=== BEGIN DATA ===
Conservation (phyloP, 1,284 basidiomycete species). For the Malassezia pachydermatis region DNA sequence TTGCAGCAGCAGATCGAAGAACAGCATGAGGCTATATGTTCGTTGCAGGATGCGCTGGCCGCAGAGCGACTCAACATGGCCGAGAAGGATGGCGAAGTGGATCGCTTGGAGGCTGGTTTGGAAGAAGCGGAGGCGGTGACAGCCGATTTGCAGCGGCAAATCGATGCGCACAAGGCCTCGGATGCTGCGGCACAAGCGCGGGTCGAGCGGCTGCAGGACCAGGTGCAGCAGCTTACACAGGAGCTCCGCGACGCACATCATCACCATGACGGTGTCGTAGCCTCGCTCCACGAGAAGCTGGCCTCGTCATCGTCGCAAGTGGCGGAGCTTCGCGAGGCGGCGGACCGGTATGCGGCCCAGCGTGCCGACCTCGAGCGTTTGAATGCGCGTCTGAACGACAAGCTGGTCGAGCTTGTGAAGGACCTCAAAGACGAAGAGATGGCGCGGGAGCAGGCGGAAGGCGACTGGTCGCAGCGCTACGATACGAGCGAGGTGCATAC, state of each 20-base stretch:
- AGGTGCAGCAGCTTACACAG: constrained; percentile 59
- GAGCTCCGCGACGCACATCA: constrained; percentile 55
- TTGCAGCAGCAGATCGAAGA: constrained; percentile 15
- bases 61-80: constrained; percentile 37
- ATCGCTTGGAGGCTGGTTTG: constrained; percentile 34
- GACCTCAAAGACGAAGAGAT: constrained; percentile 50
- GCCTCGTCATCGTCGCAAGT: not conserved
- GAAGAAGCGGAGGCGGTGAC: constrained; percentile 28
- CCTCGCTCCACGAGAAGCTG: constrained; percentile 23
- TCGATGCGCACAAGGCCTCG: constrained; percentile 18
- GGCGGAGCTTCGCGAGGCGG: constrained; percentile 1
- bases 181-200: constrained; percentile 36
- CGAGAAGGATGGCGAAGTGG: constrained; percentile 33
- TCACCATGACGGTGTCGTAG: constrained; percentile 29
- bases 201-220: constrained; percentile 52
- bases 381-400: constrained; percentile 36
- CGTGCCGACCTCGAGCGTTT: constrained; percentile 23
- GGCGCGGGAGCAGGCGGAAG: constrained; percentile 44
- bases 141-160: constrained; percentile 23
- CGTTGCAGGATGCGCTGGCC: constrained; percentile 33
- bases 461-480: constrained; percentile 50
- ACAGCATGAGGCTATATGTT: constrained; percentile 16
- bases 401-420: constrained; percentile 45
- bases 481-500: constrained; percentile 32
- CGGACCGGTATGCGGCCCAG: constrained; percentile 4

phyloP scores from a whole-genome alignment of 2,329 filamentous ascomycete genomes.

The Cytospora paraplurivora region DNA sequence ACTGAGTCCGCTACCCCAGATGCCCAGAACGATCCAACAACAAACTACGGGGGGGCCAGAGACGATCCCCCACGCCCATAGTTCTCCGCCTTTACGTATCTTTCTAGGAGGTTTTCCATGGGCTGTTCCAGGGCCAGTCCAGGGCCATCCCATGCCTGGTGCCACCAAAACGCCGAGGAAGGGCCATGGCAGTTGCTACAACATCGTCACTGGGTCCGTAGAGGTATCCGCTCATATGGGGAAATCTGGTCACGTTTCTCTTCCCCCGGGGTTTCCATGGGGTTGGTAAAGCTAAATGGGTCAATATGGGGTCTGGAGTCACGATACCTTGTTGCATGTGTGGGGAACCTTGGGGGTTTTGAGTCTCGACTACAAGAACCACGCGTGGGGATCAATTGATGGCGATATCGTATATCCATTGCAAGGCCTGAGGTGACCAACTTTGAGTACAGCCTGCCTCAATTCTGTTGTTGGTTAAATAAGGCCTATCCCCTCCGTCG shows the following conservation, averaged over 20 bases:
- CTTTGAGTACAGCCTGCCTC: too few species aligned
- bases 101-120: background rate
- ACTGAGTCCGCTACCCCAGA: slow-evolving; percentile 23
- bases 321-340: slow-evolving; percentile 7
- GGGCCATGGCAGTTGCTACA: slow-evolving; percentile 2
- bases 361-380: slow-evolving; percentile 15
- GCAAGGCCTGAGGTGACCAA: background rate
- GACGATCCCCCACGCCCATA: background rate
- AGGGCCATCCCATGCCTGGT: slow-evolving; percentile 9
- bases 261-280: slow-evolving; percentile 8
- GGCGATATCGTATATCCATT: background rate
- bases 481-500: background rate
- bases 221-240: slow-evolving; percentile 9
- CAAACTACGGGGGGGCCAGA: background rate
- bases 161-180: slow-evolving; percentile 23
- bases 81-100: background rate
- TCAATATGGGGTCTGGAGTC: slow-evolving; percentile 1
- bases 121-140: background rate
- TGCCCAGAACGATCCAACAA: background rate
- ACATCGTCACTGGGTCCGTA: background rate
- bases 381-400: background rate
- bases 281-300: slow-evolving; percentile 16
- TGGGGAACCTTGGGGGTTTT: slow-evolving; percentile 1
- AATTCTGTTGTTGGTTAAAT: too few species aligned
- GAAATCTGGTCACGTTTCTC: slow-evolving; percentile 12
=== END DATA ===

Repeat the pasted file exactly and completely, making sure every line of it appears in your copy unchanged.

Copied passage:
Conservation (phyloP, 1,284 basidiomycete species). For the Malassezia pachydermatis region DNA sequence TTGCAGCAGCAGATCGAAGAACAGCATGAGGCTATATGTTCGTTGCAGGATGCGCTGGCCGCAGAGCGACTCAACATGGCCGAGAAGGATGGCGAAGTGGATCGCTTGGAGGCTGGTTTGGAAGAAGCGGAGGCGGTGACAGCCGATTTGCAGCGGCAAATCGATGCGCACAAGGCCTCGGATGCTGCGGCACAAGCGCGGGTCGAGCGGCTGCAGGACCAGGTGCAGCAGCTTACACAGGAGCTCCGCGACGCACATCATCACCATGACGGTGTCGTAGCCTCGCTCCACGAGAAGCTGGCCTCGTCATCGTCGCAAGTGGCGGAGCTTCGCGAGGCGGCGGACCGGTATGCGGCCCAGCGTGCCGACCTCGAGCGTTTGAATGCGCGTCTGAACGACAAGCTGGTCGAGCTTGTGAAGGACCTCAAAGACGAAGAGATGGCGCGGGAGCAGGCGGAAGGCGACTGGTCGCAGCGCTACGATACGAGCGAGGTGCATAC, state of each 20-base stretch:
- AGGTGCAGCAGCTTACACAG: constrained; percentile 59
- GAGCTCCGCGACGCACATCA: constrained; percentile 55
- TTGCAGCAGCAGATCGAAGA: constrained; percentile 15
- bases 61-80: constrained; percentile 37
- ATCGCTTGGAGGCTGGTTTG: constrained; percentile 34
- GACCTCAAAGACGAAGAGAT: constrained; percentile 50
- GCCTCGTCATCGTCGCAAGT: not conserved
- GAAGAAGCGGAGGCGGTGAC: constrained; percentile 28
- CCTCGCTCCACGAGAAGCTG: constrained; percentile 23
- TCGATGCGCACAAGGCCTCG: constrained; percentile 18
- GGCGGAGCTTCGCGAGGCGG: constrained; percentile 1
- bases 181-200: constrained; percentile 36
- CGAGAAGGATGGCGAAGTGG: constrained; percentile 33
- TCACCATGACGGTGTCGTAG: constrained; percentile 29
- bases 201-220: constrained; percentile 52
- bases 381-400: constrained; percentile 36
- CGTGCCGACCTCGAGCGTTT: constrained; percentile 23
- GGCGCGGGAGCAGGCGGAAG: constrained; percentile 44
- bases 141-160: constrained; percentile 23
- CGTTGCAGGATGCGCTGGCC: constrained; percentile 33
- bases 461-480: constrained; percentile 50
- ACAGCATGAGGCTATATGTT: constrained; percentile 16
- bases 401-420: constrained; percentile 45
- bases 481-500: constrained; percentile 32
- CGGACCGGTATGCGGCCCAG: constrained; percentile 4

phyloP scores from a whole-genome alignment of 2,329 filamentous ascomycete genomes.

The Cytospora paraplurivora region DNA sequence ACTGAGTCCGCTACCCCAGATGCCCAGAACGATCCAACAACAAACTACGGGGGGGCCAGAGACGATCCCCCACGCCCATAGTTCTCCGCCTTTACGTATCTTTCTAGGAGGTTTTCCATGGGCTGTTCCAGGGCCAGTCCAGGGCCATCCCATGCCTGGTGCCACCAAAACGCCGAGGAAGGGCCATGGCAGTTGCTACAACATCGTCACTGGGTCCGTAGAGGTATCCGCTCATATGGGGAAATCTGGTCACGTTTCTCTTCCCCCGGGGTTTCCATGGGGTTGGTAAAGCTAAATGGGTCAATATGGGGTCTGGAGTCACGATACCTTGTTGCATGTGTGGGGAACCTTGGGGGTTTTGAGTCTCGACTACAAGAACCACGCGTGGGGATCAATTGATGGCGATATCGTATATCCATTGCAAGGCCTGAGGTGACCAACTTTGAGTACAGCCTGCCTCAATTCTGTTGTTGGTTAAATAAGGCCTATCCCCTCCGTCG shows the following conservation, averaged over 20 bases:
- CTTTGAGTACAGCCTGCCTC: too few species aligned
- bases 101-120: background rate
- ACTGAGTCCGCTACCCCAGA: slow-evolving; percentile 23
- bases 321-340: slow-evolving; percentile 7
- GGGCCATGGCAGTTGCTACA: slow-evolving; percentile 2
- bases 361-380: slow-evolving; percentile 15
- GCAAGGCCTGAGGTGACCAA: background rate
- GACGATCCCCCACGCCCATA: background rate
- AGGGCCATCCCATGCCTGGT: slow-evolving; percentile 9
- bases 261-280: slow-evolving; percentile 8
- GGCGATATCGTATATCCATT: background rate
- bases 481-500: background rate
- bases 221-240: slow-evolving; percentile 9
- CAAACTACGGGGGGGCCAGA: background rate
- bases 161-180: slow-evolving; percentile 23
- bases 81-100: background rate
- TCAATATGGGGTCTGGAGTC: slow-evolving; percentile 1
- bases 121-140: background rate
- TGCCCAGAACGATCCAACAA: background rate
- ACATCGTCACTGGGTCCGTA: background rate
- bases 381-400: background rate
- bases 281-300: slow-evolving; percentile 16
- TGGGGAACCTTGGGGGTTTT: slow-evolving; percentile 1
- AATTCTGTTGTTGGTTAAAT: too few species aligned
- GAAATCTGGTCACGTTTCTC: slow-evolving; percentile 12